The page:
5. Learn Effective Parent Advocacy at Fetaweb

If you want to learn how to advocate for children with special educational needs, visit Fetaweb, the companion site we built for our book, Wrightslaw: From Emotions to Advocacy. Fetaweb has articles, checklists, sample letters, charts, and other resources about effective parent advocacy.

If you are a newcomer to special ed, you will learn the basics about advocacy, advocates, and the need to plan in Getting Started.

Learn about obstacles, conflict, the rules of the game, and crisis management in Advocacy 101.

Learn how to organize the child's file, measure educational progress, and write SMART IEPs in the Parent as Expert.


6. Wrightslaw Books - Great Values. . . and Easy on Tight Budgets

Wrightslaw: Special Education Law, Standard Edition - $29.95

Wrightslaw: Special Education Law, Deluxe Edition with Legal Companion CD-ROM - $39.95

Wrightslaw: From Emotions to Advocacy - The Special Education Survival Guide

Wrightslaw: No Child Left Behind with NCLB CD ROM - $29.95

Internet Orders l Mail, Fax, Phone Orders l Discounts l

Scratch-n-Dent Sale: Special Ed Law, From Emotions to Advocacy and No Child Left Behind - $9.95 each - Limited quantities available. Order Now

50% Discount on Bulk Purchases of Wrightslaw Books -The Advocacy Challenge Discount is a 50% discount on bulk purchases of Wrightslaw books.

Exam Copies - Teachers in colleges and universities around the country use Wrightslaw books in their education, special education and special education law courses. Learn more


7. Must Teachers Provide Accommodations & Modifications in Child's IEP?

Do teachers have to provide the accommodations and modifications listed in the child's IEP?

Pete answers questions about IEPs, accommodations and modifications, Helen Keller -- and shares his "Big Gripe" about special education in Must Teacher Provide Accommodations & Modifications in the IEP?

Read more frequently asked questions and answers.


8. Mistakes People Make: School Districts

Why are parents angry? When school district staff take actions that undermine parents' trust, they create a climate that is costly in dollars, time, peace of mind, and the quality and success of services given to the child.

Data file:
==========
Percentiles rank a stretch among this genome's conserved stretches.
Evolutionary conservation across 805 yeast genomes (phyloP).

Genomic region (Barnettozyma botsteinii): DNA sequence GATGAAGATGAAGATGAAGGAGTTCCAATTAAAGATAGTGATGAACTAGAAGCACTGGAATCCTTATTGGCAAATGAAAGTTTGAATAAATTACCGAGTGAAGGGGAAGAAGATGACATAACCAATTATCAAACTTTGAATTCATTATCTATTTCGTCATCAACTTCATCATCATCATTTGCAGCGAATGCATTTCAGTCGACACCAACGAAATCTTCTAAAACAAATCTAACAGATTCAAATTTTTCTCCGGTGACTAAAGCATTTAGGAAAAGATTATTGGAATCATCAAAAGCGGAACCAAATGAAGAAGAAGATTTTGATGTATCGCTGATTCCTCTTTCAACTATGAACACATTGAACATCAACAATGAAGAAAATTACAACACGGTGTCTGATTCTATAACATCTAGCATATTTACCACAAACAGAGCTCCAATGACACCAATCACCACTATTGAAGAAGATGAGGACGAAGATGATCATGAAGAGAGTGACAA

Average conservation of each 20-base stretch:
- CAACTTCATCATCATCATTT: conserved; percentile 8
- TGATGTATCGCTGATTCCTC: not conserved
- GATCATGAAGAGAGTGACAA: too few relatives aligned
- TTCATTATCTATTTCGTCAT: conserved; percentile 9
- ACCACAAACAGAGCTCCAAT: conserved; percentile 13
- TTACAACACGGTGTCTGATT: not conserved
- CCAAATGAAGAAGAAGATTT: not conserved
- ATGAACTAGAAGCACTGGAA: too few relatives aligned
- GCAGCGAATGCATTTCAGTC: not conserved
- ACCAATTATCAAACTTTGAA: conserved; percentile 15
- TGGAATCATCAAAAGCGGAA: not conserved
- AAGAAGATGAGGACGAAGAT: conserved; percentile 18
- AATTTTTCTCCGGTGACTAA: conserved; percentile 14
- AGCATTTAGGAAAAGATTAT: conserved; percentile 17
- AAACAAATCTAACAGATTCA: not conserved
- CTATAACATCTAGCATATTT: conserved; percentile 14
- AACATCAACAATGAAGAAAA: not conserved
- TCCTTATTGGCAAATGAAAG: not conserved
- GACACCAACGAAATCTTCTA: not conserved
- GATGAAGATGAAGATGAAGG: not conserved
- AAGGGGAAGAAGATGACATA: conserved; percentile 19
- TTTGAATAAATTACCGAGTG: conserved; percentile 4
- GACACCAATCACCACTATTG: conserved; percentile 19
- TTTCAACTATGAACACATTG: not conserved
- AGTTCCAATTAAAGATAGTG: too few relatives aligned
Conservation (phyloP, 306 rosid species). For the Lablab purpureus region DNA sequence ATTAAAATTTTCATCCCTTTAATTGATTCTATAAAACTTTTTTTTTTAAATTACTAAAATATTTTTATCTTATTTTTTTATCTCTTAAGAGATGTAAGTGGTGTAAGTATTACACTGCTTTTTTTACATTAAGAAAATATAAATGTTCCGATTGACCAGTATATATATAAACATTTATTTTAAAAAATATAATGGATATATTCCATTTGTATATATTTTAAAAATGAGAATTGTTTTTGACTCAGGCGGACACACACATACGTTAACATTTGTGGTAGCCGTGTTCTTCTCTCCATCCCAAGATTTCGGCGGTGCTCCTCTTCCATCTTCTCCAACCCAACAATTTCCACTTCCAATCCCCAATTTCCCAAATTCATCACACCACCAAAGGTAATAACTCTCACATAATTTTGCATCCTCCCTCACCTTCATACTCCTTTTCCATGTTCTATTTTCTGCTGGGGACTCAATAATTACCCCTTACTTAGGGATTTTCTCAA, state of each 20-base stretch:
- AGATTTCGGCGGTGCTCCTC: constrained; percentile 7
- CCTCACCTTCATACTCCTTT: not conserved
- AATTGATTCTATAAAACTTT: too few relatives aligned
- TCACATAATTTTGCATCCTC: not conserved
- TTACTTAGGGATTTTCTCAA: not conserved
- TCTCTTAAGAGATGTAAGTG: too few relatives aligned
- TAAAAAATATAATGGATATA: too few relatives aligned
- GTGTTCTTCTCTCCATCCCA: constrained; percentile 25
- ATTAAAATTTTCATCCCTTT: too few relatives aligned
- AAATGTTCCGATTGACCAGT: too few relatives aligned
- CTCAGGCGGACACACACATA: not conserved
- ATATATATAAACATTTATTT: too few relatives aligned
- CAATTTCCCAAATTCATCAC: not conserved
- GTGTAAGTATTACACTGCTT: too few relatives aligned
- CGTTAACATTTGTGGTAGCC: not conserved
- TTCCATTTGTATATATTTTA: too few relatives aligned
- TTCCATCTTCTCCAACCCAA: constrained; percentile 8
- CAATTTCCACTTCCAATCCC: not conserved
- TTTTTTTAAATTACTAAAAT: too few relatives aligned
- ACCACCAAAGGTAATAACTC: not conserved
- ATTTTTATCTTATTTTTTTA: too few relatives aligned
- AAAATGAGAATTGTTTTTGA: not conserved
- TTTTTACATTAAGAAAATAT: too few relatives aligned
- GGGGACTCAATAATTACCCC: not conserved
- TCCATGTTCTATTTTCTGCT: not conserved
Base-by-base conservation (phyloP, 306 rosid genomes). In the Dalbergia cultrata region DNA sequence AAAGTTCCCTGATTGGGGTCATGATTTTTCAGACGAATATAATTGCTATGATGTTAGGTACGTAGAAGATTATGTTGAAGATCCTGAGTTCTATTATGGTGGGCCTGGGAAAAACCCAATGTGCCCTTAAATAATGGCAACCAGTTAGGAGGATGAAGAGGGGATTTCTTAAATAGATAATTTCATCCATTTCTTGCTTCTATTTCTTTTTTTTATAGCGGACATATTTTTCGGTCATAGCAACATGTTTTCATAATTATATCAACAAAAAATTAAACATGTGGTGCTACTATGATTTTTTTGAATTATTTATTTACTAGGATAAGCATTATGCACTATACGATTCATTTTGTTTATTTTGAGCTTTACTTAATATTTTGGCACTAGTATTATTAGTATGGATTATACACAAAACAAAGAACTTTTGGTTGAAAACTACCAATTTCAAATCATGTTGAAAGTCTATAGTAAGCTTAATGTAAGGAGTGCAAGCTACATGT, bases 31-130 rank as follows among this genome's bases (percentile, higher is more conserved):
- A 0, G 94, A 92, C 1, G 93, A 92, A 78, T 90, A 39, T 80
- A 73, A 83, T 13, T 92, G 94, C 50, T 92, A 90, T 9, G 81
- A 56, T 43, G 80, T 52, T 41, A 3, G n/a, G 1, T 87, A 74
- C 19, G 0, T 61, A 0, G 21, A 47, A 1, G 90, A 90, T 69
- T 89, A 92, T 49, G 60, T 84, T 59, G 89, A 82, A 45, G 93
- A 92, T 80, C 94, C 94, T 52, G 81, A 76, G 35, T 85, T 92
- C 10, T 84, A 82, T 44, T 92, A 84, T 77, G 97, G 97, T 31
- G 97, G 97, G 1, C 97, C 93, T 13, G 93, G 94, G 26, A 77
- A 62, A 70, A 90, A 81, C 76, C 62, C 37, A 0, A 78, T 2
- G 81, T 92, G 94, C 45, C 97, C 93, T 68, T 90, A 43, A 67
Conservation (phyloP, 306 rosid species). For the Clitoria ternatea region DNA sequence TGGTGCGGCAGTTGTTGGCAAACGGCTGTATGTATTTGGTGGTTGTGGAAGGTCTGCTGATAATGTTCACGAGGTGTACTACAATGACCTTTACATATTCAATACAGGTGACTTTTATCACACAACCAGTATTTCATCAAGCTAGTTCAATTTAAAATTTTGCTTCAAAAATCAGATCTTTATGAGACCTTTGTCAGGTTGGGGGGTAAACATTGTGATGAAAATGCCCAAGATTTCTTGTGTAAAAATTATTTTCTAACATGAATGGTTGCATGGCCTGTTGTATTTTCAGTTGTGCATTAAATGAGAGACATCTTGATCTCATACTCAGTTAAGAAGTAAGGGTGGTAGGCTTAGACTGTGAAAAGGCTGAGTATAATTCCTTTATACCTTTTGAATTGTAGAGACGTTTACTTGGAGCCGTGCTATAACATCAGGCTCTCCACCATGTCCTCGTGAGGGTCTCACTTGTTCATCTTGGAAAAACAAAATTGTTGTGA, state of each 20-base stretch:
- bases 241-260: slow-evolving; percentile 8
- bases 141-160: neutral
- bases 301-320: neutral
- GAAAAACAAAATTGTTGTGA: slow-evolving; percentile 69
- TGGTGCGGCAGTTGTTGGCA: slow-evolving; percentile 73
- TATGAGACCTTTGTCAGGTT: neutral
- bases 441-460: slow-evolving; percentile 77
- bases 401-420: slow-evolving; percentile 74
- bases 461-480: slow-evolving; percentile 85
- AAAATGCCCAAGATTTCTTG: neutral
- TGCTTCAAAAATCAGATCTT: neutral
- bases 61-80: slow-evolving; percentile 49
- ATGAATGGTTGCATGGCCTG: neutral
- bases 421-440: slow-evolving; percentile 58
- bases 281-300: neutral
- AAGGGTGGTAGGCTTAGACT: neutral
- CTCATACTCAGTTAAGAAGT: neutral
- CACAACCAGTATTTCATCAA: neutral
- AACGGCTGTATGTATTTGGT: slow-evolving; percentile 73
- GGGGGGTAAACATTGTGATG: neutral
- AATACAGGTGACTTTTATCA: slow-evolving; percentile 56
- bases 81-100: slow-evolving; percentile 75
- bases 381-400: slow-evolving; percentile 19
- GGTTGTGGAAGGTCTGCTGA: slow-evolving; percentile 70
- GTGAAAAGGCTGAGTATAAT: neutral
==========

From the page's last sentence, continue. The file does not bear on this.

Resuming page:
To learn why parents are angry, read Mistakes School Districts Make by attorney Bob Crabtree.


9. Pete & Pam Hit the Road - Training Programs in IN, MO, AZ, NH

"I have never learned so much useful information at a workshop - thank you for having a heart for kids and the head for the Law." - Susan from Texas

Wrightslaw Special Education Law and Advocacy Training Programs
focus on four areas: special education laws, rights & responsibilities; how to use the bell curve to measure educational progress & regression; SMART IEPs; and advocacy tactics & strategies.

Fort Wayne, IN: March 25, 2005 (Advocacy Training) Attorney Wayne Steedman and advocate Pat Howey present a full-day Wrightslaw training program.

Kansas City, MO: March 29, 2005 (Advocacy Training) - NEW

Glendale, AZ: April 1-2, 2005 (Boot Camp)

Manchester, NH: May 6-7, 2005 - Special Education Law & Advocacy Training

Participants will receive two books, Wrightslaw: Special Education Law and Wrightslaw: From Emotions to Advocacy, (Value: $59.90), and our new publication, The Individuals with Disabilities Education Improvement Act of 2004: Overview, Explanation and Comparison of IDEA 2004 & IDEA 97 by Pete Wright.

"The Wrightslaw Special Education Law Seminar was a tremendously rewarding experience and will forever change our practice." - Bryan I. Eder, Esq., Chudnof & Eder, PLC

If you are interested in bringing a Wrightslaw program to your community, please read FAQs about Seminars.


10. Get Help from Your Yellow Pages for Kids with Disabilities

Your State Yellow Pages for Kids has listings for psychologists, educational diagnosticians, therapists, health care providers, academic tutors, special education schools, advocates, attorneys, support and study groups, and others who provide services to parents and children.

If you are looking for help, visit the Yellow Pages for Kids with Disabilities!

Help Others - Distribute Flyers

Who? Millions of parents are looking for help. Reach out and give them a hand.

What? Let them know about the Yellow Pages for Kids.

How?
Distribute flyers for your state Yellow Pages.

Where?
At schools, day care centers, libraries, doctor's and psychologist's offices, community centers, and hospitals.

When? Now!

Tip: Ask your school, public library, day care center, and support group to post your state flyer on bulletin boards and websites.


11. Subscription & Contact Info

The Special Ed Advocate is a free online newsletter about special education legal and advocacy issues, cases, and tactics and strategies. Subscribers receive "alerts" about new cases, events, and special offers on Wrightslaw books.

Law Library Seminars & Training
Advocacy Yellow Pages for Kids
No Child Left Behind Free Newsletter
IDEA 2004 Newsletter Archives

Contact Info
Pete and Pam Wright
Wrightslaw & The Special Ed Advocate
P. O. Box 1008
Deltaville, VA 23043
Website: http://www.wrightslaw.com
Email: newsletter@wrightslaw.com